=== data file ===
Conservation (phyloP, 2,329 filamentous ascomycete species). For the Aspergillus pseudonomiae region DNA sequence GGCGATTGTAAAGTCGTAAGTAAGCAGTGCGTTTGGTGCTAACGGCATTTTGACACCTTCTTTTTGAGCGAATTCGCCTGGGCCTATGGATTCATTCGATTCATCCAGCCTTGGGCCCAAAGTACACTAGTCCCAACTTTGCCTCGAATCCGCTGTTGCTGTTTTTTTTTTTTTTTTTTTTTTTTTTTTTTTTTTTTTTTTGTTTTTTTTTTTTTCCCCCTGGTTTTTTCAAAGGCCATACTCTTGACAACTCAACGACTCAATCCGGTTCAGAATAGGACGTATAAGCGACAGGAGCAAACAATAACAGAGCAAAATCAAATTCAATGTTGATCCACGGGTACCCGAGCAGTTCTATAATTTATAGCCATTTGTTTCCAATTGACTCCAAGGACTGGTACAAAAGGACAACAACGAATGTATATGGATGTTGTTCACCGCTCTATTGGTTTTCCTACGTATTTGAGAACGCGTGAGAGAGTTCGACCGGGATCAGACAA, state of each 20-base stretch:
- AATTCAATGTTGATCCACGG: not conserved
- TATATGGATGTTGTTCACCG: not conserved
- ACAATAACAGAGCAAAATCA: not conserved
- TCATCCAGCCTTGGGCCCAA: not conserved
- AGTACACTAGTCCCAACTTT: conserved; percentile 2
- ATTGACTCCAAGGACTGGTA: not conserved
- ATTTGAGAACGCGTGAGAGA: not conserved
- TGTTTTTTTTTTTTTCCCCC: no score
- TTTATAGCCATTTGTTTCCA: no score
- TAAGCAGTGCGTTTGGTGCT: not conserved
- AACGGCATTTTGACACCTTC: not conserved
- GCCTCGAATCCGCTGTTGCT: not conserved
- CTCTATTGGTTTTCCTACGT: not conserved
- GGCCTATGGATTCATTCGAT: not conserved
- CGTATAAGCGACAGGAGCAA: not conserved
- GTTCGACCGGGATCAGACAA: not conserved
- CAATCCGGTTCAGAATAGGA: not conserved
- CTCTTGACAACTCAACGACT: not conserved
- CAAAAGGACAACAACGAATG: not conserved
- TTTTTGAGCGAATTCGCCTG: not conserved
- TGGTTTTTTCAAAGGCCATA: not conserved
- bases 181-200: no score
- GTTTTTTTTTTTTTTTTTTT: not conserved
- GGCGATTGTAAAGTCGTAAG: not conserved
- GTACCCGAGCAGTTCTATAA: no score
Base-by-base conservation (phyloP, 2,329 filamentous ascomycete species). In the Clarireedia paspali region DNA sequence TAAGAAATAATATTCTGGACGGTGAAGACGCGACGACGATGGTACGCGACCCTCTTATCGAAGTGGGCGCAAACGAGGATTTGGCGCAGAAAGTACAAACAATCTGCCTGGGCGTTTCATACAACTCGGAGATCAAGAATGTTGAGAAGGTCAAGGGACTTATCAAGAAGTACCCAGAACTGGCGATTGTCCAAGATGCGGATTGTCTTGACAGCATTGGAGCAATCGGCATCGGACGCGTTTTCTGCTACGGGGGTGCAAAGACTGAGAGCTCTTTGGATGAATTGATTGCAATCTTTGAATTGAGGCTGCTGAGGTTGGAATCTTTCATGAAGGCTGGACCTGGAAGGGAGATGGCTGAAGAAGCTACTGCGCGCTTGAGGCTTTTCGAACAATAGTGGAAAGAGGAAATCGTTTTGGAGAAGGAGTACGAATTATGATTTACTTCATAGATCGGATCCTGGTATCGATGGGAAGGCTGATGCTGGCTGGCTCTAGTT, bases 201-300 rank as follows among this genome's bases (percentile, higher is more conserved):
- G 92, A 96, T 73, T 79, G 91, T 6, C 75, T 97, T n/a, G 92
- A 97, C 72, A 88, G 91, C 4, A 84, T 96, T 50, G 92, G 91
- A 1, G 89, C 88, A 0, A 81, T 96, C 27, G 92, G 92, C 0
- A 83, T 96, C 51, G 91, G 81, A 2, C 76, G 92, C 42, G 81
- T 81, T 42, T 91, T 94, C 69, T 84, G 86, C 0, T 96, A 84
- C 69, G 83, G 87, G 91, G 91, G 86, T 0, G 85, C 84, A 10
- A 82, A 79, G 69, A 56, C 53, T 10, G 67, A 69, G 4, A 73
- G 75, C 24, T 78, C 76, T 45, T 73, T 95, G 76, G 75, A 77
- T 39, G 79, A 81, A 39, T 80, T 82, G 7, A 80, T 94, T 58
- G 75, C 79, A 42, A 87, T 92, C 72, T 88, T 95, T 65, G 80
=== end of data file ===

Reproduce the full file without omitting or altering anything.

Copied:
Conservation (phyloP, 2,329 filamentous ascomycete species). For the Aspergillus pseudonomiae region DNA sequence GGCGATTGTAAAGTCGTAAGTAAGCAGTGCGTTTGGTGCTAACGGCATTTTGACACCTTCTTTTTGAGCGAATTCGCCTGGGCCTATGGATTCATTCGATTCATCCAGCCTTGGGCCCAAAGTACACTAGTCCCAACTTTGCCTCGAATCCGCTGTTGCTGTTTTTTTTTTTTTTTTTTTTTTTTTTTTTTTTTTTTTTTTGTTTTTTTTTTTTTCCCCCTGGTTTTTTCAAAGGCCATACTCTTGACAACTCAACGACTCAATCCGGTTCAGAATAGGACGTATAAGCGACAGGAGCAAACAATAACAGAGCAAAATCAAATTCAATGTTGATCCACGGGTACCCGAGCAGTTCTATAATTTATAGCCATTTGTTTCCAATTGACTCCAAGGACTGGTACAAAAGGACAACAACGAATGTATATGGATGTTGTTCACCGCTCTATTGGTTTTCCTACGTATTTGAGAACGCGTGAGAGAGTTCGACCGGGATCAGACAA, state of each 20-base stretch:
- AATTCAATGTTGATCCACGG: not conserved
- TATATGGATGTTGTTCACCG: not conserved
- ACAATAACAGAGCAAAATCA: not conserved
- TCATCCAGCCTTGGGCCCAA: not conserved
- AGTACACTAGTCCCAACTTT: conserved; percentile 2
- ATTGACTCCAAGGACTGGTA: not conserved
- ATTTGAGAACGCGTGAGAGA: not conserved
- TGTTTTTTTTTTTTTCCCCC: no score
- TTTATAGCCATTTGTTTCCA: no score
- TAAGCAGTGCGTTTGGTGCT: not conserved
- AACGGCATTTTGACACCTTC: not conserved
- GCCTCGAATCCGCTGTTGCT: not conserved
- CTCTATTGGTTTTCCTACGT: not conserved
- GGCCTATGGATTCATTCGAT: not conserved
- CGTATAAGCGACAGGAGCAA: not conserved
- GTTCGACCGGGATCAGACAA: not conserved
- CAATCCGGTTCAGAATAGGA: not conserved
- CTCTTGACAACTCAACGACT: not conserved
- CAAAAGGACAACAACGAATG: not conserved
- TTTTTGAGCGAATTCGCCTG: not conserved
- TGGTTTTTTCAAAGGCCATA: not conserved
- bases 181-200: no score
- GTTTTTTTTTTTTTTTTTTT: not conserved
- GGCGATTGTAAAGTCGTAAG: not conserved
- GTACCCGAGCAGTTCTATAA: no score
Base-by-base conservation (phyloP, 2,329 filamentous ascomycete species). In the Clarireedia paspali region DNA sequence TAAGAAATAATATTCTGGACGGTGAAGACGCGACGACGATGGTACGCGACCCTCTTATCGAAGTGGGCGCAAACGAGGATTTGGCGCAGAAAGTACAAACAATCTGCCTGGGCGTTTCATACAACTCGGAGATCAAGAATGTTGAGAAGGTCAAGGGACTTATCAAGAAGTACCCAGAACTGGCGATTGTCCAAGATGCGGATTGTCTTGACAGCATTGGAGCAATCGGCATCGGACGCGTTTTCTGCTACGGGGGTGCAAAGACTGAGAGCTCTTTGGATGAATTGATTGCAATCTTTGAATTGAGGCTGCTGAGGTTGGAATCTTTCATGAAGGCTGGACCTGGAAGGGAGATGGCTGAAGAAGCTACTGCGCGCTTGAGGCTTTTCGAACAATAGTGGAAAGAGGAAATCGTTTTGGAGAAGGAGTACGAATTATGATTTACTTCATAGATCGGATCCTGGTATCGATGGGAAGGCTGATGCTGGCTGGCTCTAGTT, bases 201-300 rank as follows among this genome's bases (percentile, higher is more conserved):
- G 92, A 96, T 73, T 79, G 91, T 6, C 75, T 97, T n/a, G 92
- A 97, C 72, A 88, G 91, C 4, A 84, T 96, T 50, G 92, G 91
- A 1, G 89, C 88, A 0, A 81, T 96, C 27, G 92, G 92, C 0
- A 83, T 96, C 51, G 91, G 81, A 2, C 76, G 92, C 42, G 81
- T 81, T 42, T 91, T 94, C 69, T 84, G 86, C 0, T 96, A 84
- C 69, G 83, G 87, G 91, G 91, G 86, T 0, G 85, C 84, A 10
- A 82, A 79, G 69, A 56, C 53, T 10, G 67, A 69, G 4, A 73
- G 75, C 24, T 78, C 76, T 45, T 73, T 95, G 76, G 75, A 77
- T 39, G 79, A 81, A 39, T 80, T 82, G 7, A 80, T 94, T 58
- G 75, C 79, A 42, A 87, T 92, C 72, T 88, T 95, T 65, G 80